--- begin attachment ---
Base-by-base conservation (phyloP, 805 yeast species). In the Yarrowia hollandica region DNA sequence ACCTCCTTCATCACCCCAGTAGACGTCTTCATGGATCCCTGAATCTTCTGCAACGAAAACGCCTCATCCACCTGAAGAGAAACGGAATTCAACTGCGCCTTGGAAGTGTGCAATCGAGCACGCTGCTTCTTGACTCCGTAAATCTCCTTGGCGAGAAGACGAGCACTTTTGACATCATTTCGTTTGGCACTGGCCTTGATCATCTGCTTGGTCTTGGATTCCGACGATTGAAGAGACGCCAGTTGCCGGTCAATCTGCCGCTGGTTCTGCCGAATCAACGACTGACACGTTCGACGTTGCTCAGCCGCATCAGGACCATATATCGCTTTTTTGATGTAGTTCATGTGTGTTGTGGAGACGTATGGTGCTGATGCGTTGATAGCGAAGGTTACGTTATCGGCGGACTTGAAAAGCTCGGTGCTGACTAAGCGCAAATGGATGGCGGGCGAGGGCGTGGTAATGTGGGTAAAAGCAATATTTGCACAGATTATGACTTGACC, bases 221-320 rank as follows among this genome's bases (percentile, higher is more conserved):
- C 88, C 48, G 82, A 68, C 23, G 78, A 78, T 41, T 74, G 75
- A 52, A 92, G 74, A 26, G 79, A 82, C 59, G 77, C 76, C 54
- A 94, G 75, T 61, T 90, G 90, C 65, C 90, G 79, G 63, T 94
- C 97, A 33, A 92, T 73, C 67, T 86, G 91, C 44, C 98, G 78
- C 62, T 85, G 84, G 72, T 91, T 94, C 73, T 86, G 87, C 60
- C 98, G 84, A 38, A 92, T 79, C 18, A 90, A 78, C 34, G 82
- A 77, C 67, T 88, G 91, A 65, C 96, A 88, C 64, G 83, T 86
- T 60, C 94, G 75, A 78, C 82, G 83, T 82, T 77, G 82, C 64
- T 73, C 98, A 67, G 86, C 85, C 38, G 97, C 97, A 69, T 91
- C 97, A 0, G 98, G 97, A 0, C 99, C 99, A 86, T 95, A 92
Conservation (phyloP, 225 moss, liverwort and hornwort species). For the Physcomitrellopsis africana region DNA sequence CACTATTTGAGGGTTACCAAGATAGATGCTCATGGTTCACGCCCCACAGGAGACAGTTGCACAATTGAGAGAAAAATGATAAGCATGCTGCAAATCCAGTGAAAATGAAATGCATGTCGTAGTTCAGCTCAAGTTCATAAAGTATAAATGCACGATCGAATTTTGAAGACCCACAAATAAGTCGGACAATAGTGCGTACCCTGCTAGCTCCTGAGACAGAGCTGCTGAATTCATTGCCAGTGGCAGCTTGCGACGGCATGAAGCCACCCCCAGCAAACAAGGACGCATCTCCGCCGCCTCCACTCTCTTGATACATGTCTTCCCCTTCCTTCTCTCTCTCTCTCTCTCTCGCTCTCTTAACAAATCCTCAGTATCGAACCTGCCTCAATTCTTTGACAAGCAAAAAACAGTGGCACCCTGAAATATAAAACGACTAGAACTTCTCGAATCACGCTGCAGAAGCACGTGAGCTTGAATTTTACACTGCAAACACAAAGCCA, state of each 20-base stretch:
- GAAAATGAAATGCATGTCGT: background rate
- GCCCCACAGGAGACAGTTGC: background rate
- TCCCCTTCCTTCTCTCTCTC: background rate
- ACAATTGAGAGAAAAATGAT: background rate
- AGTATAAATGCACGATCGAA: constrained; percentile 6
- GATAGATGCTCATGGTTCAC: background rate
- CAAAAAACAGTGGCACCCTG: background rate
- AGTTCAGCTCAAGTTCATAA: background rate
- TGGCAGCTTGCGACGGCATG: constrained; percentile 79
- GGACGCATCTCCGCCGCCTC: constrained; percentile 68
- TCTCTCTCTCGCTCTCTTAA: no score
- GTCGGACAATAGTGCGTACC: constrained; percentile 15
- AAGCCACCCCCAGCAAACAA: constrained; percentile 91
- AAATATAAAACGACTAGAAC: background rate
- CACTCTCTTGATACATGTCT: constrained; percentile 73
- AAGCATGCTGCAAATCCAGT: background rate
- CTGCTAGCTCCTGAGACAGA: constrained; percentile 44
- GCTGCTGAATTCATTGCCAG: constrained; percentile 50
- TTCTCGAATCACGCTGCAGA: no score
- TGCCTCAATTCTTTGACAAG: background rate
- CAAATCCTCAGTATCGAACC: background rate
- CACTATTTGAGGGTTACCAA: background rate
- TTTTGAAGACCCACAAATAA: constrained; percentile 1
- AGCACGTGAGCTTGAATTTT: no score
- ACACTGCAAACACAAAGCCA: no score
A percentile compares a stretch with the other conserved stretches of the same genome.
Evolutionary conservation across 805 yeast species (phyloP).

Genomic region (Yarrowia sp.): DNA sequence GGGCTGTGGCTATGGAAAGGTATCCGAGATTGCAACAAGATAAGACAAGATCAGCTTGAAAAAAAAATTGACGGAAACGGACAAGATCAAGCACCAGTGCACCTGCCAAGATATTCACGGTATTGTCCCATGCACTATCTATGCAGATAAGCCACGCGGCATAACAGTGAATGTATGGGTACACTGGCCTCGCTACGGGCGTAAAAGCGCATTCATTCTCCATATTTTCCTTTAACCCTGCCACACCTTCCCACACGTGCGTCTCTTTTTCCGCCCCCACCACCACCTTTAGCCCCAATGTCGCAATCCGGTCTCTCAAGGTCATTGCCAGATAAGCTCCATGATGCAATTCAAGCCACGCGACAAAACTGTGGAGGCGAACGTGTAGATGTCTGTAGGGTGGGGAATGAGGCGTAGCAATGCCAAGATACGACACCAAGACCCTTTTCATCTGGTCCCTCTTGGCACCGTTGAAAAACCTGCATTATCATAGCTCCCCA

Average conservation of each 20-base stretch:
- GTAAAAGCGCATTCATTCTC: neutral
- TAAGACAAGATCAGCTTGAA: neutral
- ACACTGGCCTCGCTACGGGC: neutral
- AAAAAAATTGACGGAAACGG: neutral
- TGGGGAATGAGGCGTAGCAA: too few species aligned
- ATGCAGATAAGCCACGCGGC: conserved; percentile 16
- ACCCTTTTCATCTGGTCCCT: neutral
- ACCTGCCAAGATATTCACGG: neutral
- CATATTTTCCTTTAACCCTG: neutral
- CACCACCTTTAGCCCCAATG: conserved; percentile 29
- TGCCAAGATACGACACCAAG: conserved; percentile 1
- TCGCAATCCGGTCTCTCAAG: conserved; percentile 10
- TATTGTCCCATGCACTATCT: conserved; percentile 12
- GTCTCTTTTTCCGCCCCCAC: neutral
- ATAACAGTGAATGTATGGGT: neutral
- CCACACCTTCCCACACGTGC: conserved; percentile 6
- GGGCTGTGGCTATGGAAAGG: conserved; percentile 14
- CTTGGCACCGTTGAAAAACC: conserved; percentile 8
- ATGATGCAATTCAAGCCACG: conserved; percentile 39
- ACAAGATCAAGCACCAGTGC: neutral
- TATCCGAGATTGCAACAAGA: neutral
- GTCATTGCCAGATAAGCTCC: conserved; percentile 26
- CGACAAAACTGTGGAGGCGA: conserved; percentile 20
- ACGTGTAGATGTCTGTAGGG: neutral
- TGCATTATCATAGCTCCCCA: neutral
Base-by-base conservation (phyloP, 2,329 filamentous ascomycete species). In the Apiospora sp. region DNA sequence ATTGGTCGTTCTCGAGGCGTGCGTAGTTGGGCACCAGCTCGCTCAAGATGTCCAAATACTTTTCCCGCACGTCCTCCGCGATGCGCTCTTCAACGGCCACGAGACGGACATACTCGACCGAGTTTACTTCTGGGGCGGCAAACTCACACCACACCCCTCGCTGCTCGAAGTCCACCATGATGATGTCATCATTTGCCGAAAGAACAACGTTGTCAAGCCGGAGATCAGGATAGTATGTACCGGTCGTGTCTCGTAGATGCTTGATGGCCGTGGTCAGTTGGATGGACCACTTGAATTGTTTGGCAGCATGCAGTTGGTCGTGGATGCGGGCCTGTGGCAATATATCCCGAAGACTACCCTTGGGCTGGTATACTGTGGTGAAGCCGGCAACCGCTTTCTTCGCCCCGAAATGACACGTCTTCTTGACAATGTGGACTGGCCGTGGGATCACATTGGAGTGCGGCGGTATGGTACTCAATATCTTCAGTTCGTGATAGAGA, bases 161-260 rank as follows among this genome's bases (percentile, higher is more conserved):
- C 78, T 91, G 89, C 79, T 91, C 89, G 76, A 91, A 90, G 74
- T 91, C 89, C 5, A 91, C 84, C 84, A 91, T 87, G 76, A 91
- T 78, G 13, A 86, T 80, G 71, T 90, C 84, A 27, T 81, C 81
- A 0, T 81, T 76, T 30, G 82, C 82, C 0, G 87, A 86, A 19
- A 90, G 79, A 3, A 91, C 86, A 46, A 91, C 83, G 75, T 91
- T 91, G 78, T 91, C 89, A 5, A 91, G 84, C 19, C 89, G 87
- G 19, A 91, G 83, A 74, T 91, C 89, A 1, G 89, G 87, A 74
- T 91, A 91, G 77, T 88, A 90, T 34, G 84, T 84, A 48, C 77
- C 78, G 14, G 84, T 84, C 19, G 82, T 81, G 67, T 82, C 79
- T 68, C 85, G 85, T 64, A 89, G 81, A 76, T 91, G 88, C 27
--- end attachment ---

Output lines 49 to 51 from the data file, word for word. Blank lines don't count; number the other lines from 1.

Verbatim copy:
- ACCTGCCAAGATATTCACGG: neutral
- CATATTTTCCTTTAACCCTG: neutral
- CACCACCTTTAGCCCCAATG: conserved; percentile 29